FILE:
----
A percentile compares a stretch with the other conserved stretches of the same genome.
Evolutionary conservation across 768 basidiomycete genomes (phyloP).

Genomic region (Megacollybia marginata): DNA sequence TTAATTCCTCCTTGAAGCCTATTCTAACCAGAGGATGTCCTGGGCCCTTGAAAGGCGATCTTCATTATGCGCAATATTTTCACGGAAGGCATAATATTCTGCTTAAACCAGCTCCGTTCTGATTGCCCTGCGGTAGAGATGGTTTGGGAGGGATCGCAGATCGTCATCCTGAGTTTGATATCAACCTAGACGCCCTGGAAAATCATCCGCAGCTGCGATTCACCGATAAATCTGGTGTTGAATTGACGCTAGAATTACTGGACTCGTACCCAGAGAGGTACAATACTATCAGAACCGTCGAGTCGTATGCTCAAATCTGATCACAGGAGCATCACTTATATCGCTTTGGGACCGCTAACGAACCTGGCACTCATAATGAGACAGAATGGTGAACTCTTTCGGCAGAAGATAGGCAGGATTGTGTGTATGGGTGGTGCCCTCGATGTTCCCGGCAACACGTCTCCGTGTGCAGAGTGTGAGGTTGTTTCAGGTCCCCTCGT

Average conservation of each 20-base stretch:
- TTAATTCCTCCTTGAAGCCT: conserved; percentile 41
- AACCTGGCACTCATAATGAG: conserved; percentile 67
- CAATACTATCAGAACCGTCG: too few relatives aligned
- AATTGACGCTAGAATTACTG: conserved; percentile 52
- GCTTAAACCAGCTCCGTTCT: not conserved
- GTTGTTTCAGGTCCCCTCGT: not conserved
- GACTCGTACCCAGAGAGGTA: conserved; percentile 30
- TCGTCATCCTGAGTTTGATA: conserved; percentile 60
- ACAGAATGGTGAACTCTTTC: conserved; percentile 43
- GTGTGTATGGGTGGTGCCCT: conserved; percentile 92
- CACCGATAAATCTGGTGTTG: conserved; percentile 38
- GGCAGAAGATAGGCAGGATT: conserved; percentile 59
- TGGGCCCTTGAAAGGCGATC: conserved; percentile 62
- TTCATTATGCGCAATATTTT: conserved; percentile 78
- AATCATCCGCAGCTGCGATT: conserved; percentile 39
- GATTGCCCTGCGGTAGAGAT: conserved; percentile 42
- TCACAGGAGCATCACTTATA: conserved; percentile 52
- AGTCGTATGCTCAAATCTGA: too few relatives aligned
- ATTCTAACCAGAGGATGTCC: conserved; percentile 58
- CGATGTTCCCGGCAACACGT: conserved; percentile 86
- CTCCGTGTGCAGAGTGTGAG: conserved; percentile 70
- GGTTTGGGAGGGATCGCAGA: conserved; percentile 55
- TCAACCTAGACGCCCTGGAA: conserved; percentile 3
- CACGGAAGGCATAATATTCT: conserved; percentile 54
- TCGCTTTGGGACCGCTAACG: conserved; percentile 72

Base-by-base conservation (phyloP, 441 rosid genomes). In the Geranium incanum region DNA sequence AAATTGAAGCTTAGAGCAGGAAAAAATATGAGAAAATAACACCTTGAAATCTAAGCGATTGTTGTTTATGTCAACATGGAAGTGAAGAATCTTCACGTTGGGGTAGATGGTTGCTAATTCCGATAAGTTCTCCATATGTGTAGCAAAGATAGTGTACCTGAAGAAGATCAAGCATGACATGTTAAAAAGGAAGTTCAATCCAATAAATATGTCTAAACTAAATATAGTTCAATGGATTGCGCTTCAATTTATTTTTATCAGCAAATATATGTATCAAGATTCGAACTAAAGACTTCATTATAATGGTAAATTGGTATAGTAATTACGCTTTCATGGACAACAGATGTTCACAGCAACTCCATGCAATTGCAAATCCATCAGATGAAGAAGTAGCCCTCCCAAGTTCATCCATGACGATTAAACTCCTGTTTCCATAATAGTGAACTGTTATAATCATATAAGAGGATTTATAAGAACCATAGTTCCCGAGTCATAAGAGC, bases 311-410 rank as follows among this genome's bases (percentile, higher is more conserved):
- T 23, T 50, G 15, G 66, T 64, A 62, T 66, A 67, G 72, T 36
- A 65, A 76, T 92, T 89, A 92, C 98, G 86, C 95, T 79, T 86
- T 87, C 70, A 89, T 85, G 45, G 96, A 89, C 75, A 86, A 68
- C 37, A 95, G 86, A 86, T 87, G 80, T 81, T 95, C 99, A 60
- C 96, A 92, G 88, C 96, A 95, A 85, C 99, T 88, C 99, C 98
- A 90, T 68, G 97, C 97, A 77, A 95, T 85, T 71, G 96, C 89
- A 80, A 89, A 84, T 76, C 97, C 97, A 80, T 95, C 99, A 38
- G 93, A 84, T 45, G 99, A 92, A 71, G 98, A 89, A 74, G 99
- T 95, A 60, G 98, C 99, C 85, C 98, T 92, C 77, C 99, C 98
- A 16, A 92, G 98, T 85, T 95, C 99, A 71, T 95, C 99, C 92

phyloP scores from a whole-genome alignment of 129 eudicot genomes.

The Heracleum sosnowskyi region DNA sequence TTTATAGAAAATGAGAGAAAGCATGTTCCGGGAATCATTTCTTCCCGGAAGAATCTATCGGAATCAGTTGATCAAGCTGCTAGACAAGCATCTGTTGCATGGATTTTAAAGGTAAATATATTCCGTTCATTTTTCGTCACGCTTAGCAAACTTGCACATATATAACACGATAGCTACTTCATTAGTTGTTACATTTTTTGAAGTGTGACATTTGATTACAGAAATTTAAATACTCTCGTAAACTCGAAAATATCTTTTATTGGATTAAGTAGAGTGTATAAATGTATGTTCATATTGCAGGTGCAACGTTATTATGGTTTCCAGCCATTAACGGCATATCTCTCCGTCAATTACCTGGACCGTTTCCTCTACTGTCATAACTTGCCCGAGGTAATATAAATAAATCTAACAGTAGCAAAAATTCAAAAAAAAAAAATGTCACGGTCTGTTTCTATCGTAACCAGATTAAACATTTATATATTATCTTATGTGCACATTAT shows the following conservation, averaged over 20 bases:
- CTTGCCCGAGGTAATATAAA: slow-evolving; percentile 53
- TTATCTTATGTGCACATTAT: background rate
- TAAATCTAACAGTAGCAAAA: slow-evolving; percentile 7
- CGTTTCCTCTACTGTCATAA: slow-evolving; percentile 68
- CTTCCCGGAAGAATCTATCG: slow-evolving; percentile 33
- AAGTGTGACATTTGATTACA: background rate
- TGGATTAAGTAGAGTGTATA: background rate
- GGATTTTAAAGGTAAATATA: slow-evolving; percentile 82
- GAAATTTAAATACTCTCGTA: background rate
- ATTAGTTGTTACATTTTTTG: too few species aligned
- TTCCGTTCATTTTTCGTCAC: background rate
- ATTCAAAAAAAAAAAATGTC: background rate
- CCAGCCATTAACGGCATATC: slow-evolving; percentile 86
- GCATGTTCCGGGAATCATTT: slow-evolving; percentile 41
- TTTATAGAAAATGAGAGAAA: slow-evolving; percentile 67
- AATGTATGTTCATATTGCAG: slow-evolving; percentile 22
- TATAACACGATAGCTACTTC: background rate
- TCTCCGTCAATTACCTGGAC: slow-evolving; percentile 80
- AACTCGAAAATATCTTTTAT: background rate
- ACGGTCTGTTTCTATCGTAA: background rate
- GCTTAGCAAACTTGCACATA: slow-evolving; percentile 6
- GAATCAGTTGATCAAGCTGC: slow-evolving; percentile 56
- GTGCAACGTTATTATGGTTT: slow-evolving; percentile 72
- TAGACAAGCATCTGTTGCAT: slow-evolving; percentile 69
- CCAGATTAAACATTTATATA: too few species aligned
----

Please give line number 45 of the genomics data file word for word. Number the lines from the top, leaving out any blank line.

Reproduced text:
- TAAATCTAACAGTAGCAAAA: slow-evolving; percentile 7